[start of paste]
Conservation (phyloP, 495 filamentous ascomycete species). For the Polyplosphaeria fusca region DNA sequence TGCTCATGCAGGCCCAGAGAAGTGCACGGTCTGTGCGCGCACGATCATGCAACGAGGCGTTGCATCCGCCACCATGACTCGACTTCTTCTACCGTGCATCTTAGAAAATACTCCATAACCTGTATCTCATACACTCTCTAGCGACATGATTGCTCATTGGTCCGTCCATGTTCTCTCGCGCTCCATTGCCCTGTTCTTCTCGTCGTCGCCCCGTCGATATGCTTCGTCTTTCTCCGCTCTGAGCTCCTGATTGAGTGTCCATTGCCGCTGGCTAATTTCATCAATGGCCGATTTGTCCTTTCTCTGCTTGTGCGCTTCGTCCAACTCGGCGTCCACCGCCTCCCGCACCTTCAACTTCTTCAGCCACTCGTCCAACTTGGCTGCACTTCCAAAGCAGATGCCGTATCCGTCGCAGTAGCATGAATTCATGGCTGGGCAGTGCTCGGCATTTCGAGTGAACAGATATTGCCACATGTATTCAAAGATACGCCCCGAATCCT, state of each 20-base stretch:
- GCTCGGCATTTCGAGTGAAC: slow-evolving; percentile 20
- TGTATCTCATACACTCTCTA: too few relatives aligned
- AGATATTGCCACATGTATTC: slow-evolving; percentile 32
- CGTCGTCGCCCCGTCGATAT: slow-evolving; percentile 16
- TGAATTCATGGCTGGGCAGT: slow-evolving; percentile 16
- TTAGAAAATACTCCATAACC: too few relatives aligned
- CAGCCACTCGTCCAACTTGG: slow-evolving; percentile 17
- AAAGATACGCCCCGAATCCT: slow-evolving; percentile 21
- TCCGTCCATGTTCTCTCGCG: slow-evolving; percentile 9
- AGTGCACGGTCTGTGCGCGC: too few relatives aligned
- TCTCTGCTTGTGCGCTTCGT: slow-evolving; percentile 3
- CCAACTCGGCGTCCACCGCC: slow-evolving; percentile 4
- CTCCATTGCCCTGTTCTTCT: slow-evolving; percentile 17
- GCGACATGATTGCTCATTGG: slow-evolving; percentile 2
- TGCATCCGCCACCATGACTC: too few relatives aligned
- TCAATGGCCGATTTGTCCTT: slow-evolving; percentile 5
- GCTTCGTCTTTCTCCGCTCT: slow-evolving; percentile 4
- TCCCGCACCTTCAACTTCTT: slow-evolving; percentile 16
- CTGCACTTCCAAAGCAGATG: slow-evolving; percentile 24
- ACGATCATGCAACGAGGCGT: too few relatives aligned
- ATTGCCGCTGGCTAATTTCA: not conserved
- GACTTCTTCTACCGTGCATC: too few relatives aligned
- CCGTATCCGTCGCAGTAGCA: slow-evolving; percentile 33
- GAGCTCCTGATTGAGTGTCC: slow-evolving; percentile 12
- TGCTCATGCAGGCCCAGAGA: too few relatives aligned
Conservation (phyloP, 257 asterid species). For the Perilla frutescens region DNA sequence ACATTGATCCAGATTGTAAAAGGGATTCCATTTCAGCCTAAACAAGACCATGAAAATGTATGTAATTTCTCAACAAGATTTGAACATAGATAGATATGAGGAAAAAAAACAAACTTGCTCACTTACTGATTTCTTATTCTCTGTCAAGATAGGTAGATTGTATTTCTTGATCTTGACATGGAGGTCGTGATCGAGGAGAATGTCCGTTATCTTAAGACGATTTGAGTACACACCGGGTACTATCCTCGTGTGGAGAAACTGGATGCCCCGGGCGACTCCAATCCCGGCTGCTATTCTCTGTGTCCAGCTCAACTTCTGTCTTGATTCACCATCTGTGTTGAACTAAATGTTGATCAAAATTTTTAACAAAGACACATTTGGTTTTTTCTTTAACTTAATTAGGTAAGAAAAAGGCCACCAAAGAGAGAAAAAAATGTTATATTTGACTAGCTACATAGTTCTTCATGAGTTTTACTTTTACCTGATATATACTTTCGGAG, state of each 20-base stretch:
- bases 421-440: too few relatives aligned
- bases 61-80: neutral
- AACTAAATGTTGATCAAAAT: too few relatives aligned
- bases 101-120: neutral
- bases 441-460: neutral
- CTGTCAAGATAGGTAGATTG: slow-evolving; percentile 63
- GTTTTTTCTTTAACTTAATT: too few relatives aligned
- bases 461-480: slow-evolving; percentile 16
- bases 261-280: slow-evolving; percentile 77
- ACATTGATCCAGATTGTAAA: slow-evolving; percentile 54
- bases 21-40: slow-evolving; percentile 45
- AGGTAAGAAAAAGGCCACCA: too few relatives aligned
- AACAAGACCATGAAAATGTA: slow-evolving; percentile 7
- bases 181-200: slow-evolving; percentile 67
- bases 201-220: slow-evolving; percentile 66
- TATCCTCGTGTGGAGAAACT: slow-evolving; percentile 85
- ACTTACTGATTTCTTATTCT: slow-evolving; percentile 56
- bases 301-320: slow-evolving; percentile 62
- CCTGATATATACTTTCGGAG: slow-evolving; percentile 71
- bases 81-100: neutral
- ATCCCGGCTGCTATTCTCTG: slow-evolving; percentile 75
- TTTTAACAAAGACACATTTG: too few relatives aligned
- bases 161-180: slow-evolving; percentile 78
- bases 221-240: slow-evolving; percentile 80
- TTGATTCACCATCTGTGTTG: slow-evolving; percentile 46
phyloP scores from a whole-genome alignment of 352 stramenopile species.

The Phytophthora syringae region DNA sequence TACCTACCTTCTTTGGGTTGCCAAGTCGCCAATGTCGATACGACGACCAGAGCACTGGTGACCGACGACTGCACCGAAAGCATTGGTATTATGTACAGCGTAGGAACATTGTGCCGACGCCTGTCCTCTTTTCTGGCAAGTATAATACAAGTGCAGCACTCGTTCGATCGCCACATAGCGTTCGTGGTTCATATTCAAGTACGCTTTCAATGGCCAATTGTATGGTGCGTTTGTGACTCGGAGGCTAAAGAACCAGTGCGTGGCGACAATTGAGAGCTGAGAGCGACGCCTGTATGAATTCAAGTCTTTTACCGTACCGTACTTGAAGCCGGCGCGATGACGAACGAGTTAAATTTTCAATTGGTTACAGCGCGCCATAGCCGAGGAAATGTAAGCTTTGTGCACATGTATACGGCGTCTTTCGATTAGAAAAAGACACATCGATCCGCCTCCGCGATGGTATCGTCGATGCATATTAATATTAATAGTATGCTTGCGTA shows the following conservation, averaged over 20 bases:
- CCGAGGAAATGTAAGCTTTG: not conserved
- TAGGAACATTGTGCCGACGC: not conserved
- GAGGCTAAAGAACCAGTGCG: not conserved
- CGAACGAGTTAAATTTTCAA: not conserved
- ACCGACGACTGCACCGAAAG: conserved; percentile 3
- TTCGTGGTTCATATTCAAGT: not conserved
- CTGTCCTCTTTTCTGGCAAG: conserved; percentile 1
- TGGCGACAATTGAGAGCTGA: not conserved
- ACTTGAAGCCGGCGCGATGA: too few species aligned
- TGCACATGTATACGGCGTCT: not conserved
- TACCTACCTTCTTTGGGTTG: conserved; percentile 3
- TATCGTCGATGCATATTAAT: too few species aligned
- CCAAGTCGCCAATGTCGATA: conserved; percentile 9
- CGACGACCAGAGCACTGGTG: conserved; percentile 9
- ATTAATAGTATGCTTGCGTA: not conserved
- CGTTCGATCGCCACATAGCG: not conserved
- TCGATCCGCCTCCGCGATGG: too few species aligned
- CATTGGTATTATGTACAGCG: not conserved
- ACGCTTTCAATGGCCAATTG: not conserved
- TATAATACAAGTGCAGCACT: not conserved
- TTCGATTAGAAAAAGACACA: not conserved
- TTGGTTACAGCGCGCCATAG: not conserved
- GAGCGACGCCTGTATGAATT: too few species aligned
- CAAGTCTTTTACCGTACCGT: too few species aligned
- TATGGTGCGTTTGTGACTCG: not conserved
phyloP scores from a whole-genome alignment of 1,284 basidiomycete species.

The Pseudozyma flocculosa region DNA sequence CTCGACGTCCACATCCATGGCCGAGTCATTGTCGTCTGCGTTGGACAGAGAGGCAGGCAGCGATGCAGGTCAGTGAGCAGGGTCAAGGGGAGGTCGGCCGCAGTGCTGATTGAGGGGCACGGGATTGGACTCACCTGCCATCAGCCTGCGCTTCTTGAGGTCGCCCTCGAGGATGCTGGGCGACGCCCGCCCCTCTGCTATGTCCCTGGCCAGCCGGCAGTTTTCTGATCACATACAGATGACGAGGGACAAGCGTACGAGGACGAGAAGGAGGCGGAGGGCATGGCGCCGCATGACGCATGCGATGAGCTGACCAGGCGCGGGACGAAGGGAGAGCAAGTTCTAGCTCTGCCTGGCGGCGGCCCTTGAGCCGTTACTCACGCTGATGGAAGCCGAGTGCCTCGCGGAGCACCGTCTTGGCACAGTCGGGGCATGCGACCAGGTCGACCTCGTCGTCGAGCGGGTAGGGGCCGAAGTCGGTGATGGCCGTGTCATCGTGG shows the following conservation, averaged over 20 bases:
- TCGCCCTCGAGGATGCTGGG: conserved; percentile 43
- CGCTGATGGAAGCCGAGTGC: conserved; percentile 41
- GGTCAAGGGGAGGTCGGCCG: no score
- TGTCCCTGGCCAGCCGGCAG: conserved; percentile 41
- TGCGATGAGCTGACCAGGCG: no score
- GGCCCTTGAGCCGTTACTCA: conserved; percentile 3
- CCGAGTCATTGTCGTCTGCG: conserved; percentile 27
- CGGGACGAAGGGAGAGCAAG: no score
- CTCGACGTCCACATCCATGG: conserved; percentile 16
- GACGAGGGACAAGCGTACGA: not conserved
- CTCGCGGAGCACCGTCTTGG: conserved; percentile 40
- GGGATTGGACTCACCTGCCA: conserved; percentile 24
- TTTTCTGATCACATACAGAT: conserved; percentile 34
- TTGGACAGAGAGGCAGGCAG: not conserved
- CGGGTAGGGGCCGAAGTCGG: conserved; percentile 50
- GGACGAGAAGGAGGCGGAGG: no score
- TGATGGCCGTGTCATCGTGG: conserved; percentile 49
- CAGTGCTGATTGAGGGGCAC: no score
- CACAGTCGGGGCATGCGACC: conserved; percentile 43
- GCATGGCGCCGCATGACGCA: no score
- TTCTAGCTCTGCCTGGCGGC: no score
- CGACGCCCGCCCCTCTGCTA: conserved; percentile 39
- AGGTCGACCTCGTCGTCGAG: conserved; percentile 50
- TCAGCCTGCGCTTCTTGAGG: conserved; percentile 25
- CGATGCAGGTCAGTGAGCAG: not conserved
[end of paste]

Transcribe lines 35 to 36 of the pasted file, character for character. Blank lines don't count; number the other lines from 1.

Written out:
- bases 461-480: slow-evolving; percentile 16
- bases 261-280: slow-evolving; percentile 77